Wednesday, July 10, 2013

Jumping Off X Flat Arch: The Adventure of Augie March

quick lessons picked up from

The Adventure of Augie March

which can probably impact for

the long time to come

The Adventure of Augie March

Picaresque novel

early form of novel,

usually a first-person narrative,

relating the adventures of a

rogue or low-born adventurer

(Spanish pícaro)

as he drifts from place to place and

from one social milieu to another in his effort to




the novel of personal development or of education

which charts the protagonist’s actual or metaphorical

journey from youth to maturity.

Initially the aim of this journey is reconciliation

between the desire for individuation (self-fulfilment)

and the demands of socialisation

(adaptation to a given social reality).



In literature and drama the term has come to mean

an ordinary individual with whom

the audience or reader is

supposed to be able to

identify easily and who is

often placed in extraordinary circumstances



Existence is it's own point. 

Augie March bobs along from Chicago to Mexico

to Europe to an open boat in the Atlantic,

experiencing life and meeting a variety of characters-

observing without judging,

experiencing without changing,

seeking without finding. 

Life does not need to be affirmed, it simply is.


American Dream

is a national ethos of the United States in which

freedom includes the opportunity for

prosperity and success.

In the definition by James Truslow Adams in 1931,

“life should be better and richer and fuller

for everyone, with opportunity for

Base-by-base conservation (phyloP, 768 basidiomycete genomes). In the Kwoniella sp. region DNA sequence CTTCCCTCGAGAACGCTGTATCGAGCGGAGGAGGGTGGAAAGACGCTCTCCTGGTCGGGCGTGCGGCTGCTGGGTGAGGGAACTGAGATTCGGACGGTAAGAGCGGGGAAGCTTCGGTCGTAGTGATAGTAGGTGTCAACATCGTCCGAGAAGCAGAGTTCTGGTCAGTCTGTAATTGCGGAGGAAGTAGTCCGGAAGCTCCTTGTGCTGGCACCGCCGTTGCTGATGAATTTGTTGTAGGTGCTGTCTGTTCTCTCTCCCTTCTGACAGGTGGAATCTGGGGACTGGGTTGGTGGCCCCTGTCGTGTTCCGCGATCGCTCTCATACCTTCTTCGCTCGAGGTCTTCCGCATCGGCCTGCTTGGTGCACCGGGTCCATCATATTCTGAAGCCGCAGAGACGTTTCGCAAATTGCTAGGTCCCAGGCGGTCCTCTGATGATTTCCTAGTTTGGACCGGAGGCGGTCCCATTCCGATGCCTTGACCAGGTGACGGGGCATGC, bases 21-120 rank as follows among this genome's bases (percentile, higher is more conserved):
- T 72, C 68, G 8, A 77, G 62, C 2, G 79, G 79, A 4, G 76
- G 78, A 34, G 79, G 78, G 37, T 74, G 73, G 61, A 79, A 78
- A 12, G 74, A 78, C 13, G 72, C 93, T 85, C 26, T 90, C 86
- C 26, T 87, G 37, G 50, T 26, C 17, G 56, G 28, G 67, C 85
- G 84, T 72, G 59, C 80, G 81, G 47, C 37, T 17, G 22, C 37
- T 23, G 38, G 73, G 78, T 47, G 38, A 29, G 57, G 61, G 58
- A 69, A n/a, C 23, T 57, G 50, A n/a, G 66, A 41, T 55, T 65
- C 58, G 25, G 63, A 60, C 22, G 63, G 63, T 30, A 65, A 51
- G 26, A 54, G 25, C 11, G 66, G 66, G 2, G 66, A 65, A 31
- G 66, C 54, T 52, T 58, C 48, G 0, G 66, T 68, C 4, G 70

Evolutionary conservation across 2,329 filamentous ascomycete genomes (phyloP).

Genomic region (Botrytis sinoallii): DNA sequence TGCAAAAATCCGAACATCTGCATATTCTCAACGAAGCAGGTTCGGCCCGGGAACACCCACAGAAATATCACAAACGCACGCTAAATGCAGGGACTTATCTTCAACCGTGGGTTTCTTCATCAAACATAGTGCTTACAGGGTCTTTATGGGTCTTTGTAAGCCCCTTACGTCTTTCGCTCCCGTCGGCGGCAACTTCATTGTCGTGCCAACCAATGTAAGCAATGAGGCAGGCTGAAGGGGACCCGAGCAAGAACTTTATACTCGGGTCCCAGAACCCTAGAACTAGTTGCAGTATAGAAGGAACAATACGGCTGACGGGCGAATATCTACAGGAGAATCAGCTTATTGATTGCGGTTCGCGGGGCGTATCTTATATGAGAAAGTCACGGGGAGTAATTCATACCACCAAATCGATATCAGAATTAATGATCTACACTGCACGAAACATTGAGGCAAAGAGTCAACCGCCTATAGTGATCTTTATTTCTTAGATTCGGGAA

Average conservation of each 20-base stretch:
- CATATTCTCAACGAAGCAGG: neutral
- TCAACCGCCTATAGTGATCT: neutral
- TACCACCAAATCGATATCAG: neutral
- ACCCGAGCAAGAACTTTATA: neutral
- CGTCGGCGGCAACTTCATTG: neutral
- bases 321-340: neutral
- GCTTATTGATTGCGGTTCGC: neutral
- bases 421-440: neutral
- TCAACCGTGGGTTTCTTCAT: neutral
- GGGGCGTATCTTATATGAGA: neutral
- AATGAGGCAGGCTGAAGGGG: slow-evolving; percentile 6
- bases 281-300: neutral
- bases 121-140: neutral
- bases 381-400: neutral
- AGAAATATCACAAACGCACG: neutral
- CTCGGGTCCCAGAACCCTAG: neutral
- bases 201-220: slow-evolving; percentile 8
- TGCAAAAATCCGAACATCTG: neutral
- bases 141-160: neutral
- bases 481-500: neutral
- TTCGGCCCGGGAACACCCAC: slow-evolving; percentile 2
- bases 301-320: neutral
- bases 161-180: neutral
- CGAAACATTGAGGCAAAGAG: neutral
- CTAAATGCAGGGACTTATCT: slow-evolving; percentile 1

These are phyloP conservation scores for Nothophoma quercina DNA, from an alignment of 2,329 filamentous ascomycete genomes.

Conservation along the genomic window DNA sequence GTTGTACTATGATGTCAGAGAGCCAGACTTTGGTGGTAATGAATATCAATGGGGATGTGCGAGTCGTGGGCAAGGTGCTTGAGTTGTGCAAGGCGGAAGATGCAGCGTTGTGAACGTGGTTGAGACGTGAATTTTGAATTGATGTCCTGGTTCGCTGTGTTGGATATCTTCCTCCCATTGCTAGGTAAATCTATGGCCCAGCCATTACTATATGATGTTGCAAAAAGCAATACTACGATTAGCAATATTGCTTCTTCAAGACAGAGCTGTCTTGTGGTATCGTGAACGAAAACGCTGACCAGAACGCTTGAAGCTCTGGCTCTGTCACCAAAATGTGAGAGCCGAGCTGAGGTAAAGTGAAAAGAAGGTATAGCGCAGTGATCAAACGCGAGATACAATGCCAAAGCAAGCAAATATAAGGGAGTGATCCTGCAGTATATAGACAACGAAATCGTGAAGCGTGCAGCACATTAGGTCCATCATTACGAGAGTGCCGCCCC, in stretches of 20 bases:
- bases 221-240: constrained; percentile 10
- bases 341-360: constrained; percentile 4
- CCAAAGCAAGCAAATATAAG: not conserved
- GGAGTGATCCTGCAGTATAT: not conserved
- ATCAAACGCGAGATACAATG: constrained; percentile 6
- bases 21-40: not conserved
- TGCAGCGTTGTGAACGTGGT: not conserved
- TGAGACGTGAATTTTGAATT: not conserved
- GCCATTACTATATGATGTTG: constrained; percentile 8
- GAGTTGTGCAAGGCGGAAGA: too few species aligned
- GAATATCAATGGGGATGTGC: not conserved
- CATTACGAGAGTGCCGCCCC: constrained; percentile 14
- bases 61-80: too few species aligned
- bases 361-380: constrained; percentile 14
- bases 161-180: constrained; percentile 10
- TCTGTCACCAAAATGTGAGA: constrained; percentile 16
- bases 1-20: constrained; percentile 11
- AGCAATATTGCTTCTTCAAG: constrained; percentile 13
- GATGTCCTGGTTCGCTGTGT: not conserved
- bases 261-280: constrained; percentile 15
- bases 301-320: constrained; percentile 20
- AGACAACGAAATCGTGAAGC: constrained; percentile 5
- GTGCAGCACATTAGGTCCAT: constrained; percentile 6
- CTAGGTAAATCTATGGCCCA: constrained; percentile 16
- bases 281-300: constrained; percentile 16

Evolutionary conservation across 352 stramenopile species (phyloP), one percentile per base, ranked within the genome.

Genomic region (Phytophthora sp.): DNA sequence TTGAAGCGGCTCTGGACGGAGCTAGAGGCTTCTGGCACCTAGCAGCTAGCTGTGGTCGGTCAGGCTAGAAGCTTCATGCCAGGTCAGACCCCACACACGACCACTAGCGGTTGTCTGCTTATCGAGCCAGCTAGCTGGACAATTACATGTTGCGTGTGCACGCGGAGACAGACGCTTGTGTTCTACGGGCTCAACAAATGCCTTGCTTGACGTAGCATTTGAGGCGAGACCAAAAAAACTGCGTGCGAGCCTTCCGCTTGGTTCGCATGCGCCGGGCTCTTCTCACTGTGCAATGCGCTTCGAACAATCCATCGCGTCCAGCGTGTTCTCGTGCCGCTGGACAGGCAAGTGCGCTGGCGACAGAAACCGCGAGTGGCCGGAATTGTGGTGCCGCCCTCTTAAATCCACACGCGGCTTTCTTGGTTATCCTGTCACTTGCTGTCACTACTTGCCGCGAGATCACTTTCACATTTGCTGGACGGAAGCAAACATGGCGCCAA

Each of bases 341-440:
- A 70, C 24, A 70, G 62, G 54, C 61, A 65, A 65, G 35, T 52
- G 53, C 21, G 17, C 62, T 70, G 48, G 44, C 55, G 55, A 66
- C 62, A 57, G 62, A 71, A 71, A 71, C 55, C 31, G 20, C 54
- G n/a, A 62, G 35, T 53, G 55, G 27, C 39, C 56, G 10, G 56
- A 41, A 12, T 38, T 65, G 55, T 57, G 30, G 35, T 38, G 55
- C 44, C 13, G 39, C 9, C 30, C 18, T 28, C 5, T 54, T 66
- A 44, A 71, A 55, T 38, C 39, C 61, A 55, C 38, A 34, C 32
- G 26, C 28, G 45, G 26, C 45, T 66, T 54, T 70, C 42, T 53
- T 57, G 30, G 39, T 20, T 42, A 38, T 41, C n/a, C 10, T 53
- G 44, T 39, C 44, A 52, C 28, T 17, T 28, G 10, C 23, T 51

each according to ability or achievement

regardless of social class or circumstances of birth”.


American Adam

refers to the image of an authentic American as

a figure of heroic innocence and vast potentials.

Augie is similar to an early American Adam who

seeks to make America an earthly paradise.


Machiavellian Influences

Augie encounters Machiavellian-style individuals who

strategically exercise their energy, wit,

and influence,and look to the material world

for an understanding of their own.

From early childhood,

there are always influential figures,

all seek to influence Augie in some way.

Augie subsequently proves to be

highly susceptible to human influences.


Heraclitus’s Flux

a man can determine his character

as well as his fate, and that, like all things,

a man and his destiny are subject to change.

Augie, who exists in a constant state of flux,

hits a number of high and low notes along the way,

and his life is shaped by a variety of

human and environmental influences.

In the end, despite of the rapid succession of

experiences that he has undergone,

Augie remains Augie: his identity is a constant.


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